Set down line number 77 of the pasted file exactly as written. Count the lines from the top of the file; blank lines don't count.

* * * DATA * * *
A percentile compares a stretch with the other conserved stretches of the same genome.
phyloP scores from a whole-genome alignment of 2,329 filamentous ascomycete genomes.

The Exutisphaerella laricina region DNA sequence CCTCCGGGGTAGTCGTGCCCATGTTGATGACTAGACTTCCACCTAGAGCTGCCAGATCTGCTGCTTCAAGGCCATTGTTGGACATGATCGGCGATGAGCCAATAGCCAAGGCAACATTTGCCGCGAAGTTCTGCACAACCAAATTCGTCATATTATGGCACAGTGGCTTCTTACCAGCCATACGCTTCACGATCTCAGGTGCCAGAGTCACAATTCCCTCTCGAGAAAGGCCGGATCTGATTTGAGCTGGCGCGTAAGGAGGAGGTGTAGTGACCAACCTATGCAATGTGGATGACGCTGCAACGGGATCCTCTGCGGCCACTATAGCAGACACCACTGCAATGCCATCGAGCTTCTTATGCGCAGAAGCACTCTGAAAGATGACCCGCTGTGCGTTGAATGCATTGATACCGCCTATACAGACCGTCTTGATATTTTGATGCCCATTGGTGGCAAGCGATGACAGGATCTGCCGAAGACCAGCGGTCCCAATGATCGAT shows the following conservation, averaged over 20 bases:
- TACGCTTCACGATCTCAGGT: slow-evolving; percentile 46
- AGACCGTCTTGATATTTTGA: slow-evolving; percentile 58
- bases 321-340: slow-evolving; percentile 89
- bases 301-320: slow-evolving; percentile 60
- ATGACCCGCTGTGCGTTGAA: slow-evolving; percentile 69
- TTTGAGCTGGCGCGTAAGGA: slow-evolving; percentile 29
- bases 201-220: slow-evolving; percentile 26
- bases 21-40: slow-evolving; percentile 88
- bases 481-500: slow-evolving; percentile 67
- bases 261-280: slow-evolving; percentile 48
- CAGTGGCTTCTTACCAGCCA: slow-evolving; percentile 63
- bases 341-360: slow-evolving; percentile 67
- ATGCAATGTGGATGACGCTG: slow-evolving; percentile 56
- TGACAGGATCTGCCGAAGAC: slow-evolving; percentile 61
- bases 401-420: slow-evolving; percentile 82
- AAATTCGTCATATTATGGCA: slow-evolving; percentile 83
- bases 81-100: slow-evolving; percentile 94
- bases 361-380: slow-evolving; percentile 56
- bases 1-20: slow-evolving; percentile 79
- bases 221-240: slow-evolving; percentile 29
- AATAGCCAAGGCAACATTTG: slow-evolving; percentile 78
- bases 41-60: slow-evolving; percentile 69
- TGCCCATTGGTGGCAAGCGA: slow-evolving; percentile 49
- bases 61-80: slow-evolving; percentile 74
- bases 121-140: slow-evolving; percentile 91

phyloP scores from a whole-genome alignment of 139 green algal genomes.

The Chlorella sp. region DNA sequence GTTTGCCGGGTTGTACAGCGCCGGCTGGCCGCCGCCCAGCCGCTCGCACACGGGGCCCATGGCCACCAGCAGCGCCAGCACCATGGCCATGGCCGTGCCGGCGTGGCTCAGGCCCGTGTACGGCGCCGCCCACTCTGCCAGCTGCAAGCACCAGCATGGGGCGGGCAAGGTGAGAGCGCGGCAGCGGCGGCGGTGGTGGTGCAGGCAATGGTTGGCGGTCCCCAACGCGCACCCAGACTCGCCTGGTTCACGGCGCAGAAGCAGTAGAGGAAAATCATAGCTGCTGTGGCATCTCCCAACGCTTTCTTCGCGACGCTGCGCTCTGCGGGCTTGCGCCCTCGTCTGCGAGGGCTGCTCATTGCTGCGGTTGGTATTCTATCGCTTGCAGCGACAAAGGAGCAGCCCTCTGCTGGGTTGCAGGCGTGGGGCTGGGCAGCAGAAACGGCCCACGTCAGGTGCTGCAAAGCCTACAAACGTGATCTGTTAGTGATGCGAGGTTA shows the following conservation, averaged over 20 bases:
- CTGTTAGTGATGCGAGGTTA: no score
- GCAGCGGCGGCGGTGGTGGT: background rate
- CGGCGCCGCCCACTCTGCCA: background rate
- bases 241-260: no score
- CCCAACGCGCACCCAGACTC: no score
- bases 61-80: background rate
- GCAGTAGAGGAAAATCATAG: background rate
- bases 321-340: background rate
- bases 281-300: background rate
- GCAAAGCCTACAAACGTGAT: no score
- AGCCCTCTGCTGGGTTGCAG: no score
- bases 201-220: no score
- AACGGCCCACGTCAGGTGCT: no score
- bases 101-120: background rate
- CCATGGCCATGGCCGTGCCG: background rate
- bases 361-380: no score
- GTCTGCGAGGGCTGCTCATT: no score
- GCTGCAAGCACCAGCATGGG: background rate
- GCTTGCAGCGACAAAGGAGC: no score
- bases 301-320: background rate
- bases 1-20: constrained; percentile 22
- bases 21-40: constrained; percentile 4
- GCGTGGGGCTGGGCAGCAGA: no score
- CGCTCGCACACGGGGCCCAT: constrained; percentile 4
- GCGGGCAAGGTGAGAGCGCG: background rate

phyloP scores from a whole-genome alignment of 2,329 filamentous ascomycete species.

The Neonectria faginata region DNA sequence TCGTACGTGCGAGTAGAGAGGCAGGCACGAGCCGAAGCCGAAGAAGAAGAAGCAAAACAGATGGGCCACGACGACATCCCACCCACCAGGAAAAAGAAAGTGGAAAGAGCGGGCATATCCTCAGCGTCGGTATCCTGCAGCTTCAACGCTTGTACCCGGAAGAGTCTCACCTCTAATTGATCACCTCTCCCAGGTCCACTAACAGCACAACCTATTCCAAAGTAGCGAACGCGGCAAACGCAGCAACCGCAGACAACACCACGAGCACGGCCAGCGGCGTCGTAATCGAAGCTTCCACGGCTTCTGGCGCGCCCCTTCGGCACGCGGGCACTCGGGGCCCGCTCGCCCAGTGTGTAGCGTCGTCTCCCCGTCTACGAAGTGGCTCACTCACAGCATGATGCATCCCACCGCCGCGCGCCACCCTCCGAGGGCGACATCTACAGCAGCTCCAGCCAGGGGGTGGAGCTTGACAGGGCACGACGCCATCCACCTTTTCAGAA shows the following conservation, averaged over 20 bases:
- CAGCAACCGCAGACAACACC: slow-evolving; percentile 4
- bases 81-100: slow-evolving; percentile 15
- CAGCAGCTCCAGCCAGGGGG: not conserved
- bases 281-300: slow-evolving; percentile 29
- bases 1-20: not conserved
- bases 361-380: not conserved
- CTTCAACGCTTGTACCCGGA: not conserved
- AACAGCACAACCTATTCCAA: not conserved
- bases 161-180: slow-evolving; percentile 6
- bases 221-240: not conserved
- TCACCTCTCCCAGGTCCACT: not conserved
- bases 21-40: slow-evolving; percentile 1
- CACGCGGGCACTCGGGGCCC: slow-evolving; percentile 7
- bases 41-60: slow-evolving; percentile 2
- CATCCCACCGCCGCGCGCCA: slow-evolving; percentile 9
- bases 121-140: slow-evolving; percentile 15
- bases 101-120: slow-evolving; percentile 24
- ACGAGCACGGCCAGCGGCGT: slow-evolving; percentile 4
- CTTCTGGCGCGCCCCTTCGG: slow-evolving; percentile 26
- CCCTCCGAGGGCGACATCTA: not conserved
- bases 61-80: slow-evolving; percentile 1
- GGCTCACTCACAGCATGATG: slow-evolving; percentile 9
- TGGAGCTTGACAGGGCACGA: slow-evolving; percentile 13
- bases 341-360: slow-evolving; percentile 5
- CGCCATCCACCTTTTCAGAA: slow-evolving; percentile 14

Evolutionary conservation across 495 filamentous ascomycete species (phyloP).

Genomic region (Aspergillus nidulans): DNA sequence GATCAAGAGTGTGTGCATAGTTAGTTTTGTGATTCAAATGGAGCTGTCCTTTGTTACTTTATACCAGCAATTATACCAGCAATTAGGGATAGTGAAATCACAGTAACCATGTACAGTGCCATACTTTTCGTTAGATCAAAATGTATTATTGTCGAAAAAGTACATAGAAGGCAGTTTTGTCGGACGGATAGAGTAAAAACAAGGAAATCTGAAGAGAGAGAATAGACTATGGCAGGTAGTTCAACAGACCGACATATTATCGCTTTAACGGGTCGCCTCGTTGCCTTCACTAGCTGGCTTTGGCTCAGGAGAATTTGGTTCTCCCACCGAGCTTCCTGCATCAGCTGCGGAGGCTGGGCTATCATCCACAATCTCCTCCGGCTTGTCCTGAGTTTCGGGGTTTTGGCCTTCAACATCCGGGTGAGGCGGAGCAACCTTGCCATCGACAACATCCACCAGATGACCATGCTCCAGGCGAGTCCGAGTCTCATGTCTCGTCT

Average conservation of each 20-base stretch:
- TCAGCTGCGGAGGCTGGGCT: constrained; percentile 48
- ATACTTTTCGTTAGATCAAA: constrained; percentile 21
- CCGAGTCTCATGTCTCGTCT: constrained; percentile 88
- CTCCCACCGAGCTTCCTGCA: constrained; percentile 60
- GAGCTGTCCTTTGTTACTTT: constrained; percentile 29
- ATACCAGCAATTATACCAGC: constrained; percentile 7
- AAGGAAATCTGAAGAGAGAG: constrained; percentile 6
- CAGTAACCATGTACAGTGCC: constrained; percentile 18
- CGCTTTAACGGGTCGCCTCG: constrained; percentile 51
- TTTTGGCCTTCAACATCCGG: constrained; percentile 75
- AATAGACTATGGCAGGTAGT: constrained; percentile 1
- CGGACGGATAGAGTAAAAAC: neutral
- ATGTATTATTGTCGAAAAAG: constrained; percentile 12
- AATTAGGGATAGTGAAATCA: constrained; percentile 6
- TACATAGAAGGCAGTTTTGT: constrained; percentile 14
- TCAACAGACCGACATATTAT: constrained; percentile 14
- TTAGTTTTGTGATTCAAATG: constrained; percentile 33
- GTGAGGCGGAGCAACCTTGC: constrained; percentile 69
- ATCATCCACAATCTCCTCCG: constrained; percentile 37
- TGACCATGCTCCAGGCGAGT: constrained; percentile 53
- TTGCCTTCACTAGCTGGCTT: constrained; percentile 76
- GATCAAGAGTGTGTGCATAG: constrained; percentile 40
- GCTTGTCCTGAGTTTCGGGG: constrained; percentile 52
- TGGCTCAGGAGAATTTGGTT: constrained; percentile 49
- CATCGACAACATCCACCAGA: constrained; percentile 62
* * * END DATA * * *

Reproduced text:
- CCCTCCGAGGGCGACATCTA: not conserved